Dell hit by second security breach in one day; criticised for lax security

Flaw allows hackers to launch man-in-the-middle attacks
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Dell founder and CEO Michael Dell delivers his keynote address at Oracle Open World in San Francisco, California September 22, 2010. REUTERS/ File

Researchers supported by the U.S. government claim a new problem at Dell similar to an earlier security breach admitted to by the company could leave users' personal information vulnerable.

Earlier this week, Dell said it had released a fix for the new vulnerability after doing the same for the first problem. One expert told the BBC these repeated problems are raising concerns about the company's approach towards security.

Dell admitted it had unintentionally opened a security hole in its computers that seems to have occurred when it loaded pre-installed software. The problem began when Dell implemented a self-signed root Certificate Authority (CA) as part of a support tool that was "intended to make it faster and easier for our customers to service their system to identify trustworthy websites".

Security researchers claim the CA Dell installed, which is called "eDellRoot", permitted hackers to intercept a Dell user's internet traffic, while the private key installed with it could be used to trick the computer into thinking that unsafe websites are safe.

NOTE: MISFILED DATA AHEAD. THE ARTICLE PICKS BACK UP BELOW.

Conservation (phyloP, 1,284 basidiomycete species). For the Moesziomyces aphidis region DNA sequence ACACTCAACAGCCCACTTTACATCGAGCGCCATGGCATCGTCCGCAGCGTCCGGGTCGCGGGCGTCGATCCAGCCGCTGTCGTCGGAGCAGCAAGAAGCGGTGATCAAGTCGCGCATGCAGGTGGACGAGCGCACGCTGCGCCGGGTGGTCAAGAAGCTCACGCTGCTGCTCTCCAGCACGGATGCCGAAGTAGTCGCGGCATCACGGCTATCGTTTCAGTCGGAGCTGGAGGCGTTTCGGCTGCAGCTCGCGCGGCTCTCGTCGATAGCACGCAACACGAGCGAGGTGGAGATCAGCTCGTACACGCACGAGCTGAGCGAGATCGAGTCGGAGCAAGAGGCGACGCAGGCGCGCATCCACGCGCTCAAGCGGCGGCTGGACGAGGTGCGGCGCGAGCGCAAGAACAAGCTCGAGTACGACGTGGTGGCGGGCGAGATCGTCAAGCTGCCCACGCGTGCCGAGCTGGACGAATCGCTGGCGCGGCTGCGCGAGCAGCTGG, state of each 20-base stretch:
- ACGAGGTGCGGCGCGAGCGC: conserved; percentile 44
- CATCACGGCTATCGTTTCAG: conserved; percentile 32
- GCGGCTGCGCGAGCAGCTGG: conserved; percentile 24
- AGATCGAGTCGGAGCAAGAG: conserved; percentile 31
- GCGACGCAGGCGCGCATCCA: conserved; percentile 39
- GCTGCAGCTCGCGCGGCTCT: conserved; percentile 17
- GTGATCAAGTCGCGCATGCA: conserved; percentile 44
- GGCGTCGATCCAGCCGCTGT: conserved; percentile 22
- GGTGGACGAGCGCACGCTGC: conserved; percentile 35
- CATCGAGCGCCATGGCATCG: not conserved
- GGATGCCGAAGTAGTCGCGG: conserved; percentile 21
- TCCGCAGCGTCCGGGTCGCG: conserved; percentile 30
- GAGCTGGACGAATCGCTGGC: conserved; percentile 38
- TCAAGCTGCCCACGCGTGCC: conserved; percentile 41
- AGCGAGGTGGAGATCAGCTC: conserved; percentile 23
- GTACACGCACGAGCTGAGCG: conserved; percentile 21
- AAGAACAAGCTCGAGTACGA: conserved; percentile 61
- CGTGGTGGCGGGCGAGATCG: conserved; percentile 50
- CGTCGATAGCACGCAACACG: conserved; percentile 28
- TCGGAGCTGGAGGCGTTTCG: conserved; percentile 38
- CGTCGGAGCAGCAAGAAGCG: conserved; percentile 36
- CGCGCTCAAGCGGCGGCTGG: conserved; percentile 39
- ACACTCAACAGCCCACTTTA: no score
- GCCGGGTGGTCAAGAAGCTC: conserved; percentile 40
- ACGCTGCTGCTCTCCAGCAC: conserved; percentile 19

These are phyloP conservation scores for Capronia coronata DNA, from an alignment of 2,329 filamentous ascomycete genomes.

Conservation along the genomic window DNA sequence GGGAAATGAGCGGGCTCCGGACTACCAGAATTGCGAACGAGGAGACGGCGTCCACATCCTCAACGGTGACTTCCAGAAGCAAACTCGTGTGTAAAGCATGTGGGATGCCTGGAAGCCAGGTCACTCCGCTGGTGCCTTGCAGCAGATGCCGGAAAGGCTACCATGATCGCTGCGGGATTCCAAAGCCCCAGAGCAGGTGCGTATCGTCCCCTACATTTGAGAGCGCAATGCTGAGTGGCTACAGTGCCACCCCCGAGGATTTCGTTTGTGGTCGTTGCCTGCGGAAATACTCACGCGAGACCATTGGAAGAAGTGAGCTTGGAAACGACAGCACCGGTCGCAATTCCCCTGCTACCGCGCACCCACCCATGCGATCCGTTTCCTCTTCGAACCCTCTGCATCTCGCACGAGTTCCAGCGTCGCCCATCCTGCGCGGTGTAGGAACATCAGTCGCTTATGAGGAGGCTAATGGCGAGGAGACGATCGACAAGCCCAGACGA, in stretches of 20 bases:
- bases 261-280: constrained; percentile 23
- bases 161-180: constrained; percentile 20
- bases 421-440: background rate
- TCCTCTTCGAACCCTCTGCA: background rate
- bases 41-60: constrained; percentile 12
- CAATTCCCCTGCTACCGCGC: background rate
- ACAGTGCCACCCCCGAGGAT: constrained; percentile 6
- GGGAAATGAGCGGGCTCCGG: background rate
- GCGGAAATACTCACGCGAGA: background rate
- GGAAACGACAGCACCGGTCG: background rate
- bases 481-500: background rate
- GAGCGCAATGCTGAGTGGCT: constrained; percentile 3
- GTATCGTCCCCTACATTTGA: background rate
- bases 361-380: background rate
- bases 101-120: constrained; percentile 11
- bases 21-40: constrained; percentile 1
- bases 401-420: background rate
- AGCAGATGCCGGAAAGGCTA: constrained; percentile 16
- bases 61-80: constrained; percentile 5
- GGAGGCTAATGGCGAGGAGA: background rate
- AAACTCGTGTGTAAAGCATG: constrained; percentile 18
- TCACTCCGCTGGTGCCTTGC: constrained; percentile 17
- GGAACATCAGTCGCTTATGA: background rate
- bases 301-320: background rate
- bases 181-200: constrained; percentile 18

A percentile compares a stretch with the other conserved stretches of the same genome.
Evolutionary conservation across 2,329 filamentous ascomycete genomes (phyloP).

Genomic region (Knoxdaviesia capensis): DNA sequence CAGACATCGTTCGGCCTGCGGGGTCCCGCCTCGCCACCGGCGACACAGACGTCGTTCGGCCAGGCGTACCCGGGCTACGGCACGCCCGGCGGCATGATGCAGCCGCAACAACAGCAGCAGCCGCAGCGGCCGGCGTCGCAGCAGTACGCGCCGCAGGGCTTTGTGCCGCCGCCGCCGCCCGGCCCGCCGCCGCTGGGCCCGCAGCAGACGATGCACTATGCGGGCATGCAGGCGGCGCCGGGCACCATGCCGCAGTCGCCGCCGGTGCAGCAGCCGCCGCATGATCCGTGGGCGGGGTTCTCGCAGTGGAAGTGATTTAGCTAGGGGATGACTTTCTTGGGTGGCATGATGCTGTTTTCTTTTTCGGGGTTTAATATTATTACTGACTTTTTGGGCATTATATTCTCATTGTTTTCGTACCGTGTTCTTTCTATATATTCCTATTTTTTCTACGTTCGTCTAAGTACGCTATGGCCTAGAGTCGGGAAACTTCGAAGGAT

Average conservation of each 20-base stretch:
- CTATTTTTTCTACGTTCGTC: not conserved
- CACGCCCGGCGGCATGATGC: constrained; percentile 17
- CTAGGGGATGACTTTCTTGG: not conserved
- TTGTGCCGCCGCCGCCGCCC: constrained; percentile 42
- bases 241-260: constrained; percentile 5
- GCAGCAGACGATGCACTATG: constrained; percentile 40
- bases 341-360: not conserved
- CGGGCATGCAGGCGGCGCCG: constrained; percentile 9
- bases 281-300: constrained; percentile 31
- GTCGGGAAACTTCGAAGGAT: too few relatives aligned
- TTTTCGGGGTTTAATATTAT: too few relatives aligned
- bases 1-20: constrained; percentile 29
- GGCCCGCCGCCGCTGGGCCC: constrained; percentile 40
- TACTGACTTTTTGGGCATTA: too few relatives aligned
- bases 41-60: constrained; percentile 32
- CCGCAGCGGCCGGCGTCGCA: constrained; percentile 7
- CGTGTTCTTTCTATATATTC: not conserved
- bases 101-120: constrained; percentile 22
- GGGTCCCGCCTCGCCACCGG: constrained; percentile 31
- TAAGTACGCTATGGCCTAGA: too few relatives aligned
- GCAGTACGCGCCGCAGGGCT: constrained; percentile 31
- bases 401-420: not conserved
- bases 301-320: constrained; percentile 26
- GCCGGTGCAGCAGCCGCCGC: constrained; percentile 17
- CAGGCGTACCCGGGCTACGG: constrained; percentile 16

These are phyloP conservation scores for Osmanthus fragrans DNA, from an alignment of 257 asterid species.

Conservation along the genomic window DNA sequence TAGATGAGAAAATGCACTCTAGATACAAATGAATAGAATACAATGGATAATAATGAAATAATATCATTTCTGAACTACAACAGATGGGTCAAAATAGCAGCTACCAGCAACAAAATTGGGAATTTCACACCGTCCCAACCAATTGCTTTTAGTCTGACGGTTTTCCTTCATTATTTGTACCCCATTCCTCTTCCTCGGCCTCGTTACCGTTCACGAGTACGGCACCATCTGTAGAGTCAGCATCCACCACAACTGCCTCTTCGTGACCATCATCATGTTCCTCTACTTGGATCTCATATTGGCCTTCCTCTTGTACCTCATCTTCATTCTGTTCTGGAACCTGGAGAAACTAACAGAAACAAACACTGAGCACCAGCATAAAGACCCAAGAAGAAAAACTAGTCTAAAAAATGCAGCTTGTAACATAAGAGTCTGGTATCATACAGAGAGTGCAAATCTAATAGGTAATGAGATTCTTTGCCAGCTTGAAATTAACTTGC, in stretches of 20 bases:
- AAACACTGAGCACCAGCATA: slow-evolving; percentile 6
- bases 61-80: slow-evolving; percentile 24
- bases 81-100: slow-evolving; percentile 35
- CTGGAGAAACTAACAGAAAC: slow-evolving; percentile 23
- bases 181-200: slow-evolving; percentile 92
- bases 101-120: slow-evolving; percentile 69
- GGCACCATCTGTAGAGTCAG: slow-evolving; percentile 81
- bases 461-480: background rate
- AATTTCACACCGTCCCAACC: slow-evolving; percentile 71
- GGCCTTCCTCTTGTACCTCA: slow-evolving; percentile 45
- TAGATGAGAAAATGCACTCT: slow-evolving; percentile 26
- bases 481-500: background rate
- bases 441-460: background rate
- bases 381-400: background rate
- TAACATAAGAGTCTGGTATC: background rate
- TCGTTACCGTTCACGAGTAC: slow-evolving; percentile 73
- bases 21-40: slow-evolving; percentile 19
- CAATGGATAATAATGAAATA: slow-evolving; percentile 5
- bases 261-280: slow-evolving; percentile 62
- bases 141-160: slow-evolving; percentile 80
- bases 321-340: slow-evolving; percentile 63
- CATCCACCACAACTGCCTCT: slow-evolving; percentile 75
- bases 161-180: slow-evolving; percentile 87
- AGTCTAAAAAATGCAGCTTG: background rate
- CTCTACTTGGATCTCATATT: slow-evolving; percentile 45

Dell said users that downloaded its Dell System Detect product between October 20 and November 24 were facing the second problem. Unlike the first issue, the CAin the second one wasn't pre-installed on computers, said the company. And upon detecting the issue, Dell said it removed the product from its site and a replacement application was made available.

In their subsequent report, researchers wrote that an attacker can generate certificates signed by the DSDTestProvider CA. They said systems that trust the DSDTestProvider CA will trust any certificate issued by the CA.

"An attacker can impersonate web sites and other services, sign software and email messages, and decrypt network traffic and other data. Common attack scenarios include impersonating a web site, performing a [man-in-the-middle] attack to decrypt HTTPS traffic, and installing malicious software", according to Dell. 

An attack like this allows a hacker to intercept internet traffic between the user's browser and the site a user is accessing.

"To paraphrase Oscar Wilde, to have one self-signing certificate installed could be a mistake; to have two looks like carelessness. The fact that there appears to be a second self-signing certificate does make you wonder what else might be lurking on the machine", said Prof. Alan Woodward, a security expert of Surrey University.

A Dell spokesperson said that when the company became aware of eDellRoot earlier this week, it immediately examined all its applications loaded on Dell PCs. He said Dell can confirm it's found no other root certificates on the factory-installed PC image.

Dell did, however, discover the Dell System Detect application and its DSDTestProvider root certificate had similar characteristics to eDellRoot. It said it immediately removed the app from the Dell support site and made availablr a replacement application without the certificate.

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